guest post by Maxim Lobovsky
For many years, tech entrepreneurs have recognized that building a modern software company often requires thinking and expanding globally from a very early stage. Companies like Twitter, Groupon, and Uber have all expanded into markets outside their home within a few short years of their birth. It’s well understood that this is caused by the low costs of digital distribution and the minimal localization efforts required for software. For some time, this was a key differentiator between software startups and all other startups.
But the internet has also affected high growth companies that sell products that arrive in actual boxes. Telepresence, digital marketing, and a variety of service companies are beginning to allow hardware companies to have a much greater reach than a few people in one location than ever before. The startup that I co-founded, Formlabs, has had many great examples of utilizing these new tools to have greater global reach.
First off, on the manufacturing side, we’ve used MFG.com to find new suppliers on the other side of the globe without leaving our chairs, and we now build components of our 3D printer in locations around the world. In probably the most dramatic example, we launched our product on the crowdfunding platform Kickstarter and took approximately 40% of our orders from outside the US. We went, literally overnight, from being 15 people in a room in Cambridge, Massachusetts to having orders from dozens of countries around the world. Recently, we’ve launched our European store and service center, allowing us to give Europe the exact same service, shipping cost, etc., that we have in the US. All of this about 2.5 years since launching the company.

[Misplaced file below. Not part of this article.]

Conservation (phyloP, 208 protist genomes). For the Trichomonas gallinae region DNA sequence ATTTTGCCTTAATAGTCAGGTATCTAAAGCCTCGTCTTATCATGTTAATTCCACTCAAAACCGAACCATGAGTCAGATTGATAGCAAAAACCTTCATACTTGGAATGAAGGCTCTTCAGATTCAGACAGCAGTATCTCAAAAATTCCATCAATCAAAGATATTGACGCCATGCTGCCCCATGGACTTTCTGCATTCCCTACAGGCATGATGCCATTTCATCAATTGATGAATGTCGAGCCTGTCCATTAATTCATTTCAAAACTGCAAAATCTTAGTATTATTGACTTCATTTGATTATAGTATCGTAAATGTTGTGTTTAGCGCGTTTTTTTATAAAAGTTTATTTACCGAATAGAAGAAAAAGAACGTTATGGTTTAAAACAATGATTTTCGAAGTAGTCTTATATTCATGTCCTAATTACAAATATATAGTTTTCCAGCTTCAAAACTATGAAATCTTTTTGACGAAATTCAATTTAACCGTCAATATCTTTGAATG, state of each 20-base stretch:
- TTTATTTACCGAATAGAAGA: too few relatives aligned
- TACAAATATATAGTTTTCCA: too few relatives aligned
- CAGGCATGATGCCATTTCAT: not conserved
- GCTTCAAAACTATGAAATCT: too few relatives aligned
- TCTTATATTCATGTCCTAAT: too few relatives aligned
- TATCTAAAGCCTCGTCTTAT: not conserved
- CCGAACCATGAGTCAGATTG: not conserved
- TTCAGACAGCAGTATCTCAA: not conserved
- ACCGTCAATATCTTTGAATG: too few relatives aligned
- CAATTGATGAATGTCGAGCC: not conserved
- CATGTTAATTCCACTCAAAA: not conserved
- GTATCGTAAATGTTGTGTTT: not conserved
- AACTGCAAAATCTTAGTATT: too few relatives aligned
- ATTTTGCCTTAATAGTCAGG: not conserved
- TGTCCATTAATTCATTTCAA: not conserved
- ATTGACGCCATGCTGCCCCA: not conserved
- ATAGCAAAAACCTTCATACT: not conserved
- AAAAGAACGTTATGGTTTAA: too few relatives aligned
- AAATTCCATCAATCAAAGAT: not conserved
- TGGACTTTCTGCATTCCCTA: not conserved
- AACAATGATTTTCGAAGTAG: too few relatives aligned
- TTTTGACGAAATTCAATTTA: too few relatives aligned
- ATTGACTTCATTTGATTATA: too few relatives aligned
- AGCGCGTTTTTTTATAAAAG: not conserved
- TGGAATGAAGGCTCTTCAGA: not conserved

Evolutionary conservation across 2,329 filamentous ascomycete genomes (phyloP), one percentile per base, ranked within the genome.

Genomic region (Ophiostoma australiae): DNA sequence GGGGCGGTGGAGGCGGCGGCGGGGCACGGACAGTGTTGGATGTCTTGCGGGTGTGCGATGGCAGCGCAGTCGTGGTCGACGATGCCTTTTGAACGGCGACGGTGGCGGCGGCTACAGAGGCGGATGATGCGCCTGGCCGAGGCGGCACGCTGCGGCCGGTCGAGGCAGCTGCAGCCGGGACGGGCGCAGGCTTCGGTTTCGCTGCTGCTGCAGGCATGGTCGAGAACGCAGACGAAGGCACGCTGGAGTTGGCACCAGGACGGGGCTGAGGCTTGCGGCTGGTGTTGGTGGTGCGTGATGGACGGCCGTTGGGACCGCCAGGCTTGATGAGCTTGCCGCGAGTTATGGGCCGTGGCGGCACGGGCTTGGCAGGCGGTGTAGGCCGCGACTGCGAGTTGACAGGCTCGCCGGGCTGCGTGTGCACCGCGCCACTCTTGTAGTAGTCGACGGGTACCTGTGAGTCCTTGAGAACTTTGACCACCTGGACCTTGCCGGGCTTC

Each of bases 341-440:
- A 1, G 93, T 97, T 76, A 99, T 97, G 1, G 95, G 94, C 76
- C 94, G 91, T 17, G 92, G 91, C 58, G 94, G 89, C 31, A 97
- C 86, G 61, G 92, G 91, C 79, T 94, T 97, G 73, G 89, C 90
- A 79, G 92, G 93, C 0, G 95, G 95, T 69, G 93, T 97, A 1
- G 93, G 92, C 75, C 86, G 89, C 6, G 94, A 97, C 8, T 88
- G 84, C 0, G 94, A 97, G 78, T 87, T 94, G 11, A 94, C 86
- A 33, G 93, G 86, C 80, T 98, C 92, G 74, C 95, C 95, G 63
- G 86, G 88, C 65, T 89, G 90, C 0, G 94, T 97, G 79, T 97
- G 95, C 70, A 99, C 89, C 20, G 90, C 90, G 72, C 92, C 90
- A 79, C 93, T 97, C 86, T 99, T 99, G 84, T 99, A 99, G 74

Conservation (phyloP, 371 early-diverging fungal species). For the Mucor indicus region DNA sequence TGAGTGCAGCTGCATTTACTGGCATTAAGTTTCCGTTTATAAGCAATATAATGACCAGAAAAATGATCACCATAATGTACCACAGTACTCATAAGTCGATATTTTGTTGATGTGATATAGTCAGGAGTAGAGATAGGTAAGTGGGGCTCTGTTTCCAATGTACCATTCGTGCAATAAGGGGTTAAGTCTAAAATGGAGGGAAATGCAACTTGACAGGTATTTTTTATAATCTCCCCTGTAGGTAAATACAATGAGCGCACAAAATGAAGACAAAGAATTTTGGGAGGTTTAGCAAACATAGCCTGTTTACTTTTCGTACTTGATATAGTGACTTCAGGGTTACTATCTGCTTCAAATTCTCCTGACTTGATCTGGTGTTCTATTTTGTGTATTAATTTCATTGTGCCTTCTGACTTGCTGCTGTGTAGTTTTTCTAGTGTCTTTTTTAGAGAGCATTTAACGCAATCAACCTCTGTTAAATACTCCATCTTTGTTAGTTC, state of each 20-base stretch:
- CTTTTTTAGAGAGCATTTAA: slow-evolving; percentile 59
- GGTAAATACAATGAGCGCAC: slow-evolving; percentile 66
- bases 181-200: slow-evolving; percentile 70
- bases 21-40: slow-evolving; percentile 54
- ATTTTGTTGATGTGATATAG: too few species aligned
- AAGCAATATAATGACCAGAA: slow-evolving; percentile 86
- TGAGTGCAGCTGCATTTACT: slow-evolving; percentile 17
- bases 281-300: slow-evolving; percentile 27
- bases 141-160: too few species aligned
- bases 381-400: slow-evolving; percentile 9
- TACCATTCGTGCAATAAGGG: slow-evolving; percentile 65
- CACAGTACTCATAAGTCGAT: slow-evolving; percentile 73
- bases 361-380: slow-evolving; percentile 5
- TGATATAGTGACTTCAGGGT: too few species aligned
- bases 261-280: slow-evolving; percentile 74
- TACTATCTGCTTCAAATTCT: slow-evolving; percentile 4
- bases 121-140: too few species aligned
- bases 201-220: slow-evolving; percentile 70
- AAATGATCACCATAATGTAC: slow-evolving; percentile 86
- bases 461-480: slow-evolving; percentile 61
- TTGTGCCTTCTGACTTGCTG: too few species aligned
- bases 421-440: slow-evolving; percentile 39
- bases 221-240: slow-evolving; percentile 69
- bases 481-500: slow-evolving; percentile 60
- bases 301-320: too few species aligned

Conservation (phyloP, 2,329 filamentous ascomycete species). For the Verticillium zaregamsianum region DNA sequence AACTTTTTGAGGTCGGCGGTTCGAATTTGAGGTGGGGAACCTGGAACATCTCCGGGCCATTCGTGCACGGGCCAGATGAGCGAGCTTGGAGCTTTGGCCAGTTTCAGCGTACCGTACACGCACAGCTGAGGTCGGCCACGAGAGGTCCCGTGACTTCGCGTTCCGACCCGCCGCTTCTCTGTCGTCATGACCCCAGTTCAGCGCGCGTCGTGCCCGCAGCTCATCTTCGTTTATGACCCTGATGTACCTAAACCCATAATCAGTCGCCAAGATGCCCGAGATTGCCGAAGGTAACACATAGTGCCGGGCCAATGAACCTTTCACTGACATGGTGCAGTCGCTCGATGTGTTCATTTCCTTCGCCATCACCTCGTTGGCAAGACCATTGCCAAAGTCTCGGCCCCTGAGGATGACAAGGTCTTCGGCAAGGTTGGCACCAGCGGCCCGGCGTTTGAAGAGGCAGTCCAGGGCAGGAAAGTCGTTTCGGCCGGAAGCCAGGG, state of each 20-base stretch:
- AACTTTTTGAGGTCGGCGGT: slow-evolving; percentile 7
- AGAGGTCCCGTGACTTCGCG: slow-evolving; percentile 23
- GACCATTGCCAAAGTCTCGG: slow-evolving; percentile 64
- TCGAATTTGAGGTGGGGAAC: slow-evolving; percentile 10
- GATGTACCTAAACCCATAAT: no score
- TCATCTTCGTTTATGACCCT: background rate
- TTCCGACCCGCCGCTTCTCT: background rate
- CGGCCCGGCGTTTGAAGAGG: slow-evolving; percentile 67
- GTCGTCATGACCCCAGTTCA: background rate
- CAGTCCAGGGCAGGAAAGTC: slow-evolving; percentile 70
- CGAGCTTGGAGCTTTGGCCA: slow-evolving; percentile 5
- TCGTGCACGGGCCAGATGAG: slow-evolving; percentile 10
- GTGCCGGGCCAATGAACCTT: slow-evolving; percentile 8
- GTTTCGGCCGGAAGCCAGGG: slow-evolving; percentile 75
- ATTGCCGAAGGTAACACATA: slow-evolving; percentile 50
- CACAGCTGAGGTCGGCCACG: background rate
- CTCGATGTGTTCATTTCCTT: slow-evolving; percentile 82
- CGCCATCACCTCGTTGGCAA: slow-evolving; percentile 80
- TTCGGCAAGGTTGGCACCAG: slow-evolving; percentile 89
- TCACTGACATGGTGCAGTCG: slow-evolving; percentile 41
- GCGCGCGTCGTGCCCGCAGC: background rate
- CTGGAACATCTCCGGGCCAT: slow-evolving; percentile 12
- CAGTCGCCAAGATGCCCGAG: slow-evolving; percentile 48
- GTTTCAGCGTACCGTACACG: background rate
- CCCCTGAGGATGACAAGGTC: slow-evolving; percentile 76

What does this mean for starting a company in Europe vs. the US? In some ways, this gives a greater advantage to groups working in the traditional tech capitals of the world easier access to capital and talent because they are easily able to scale to the whole world. On the other hand, because getting to scale quickly is more important than ever, those who come with experience dealing with multiple cultures, languages, business systems, etc. (perhaps skills more common amongst European entrepreneurs) will have the advantage.
P.S. Formlabs is hiring, including in Europe 🙂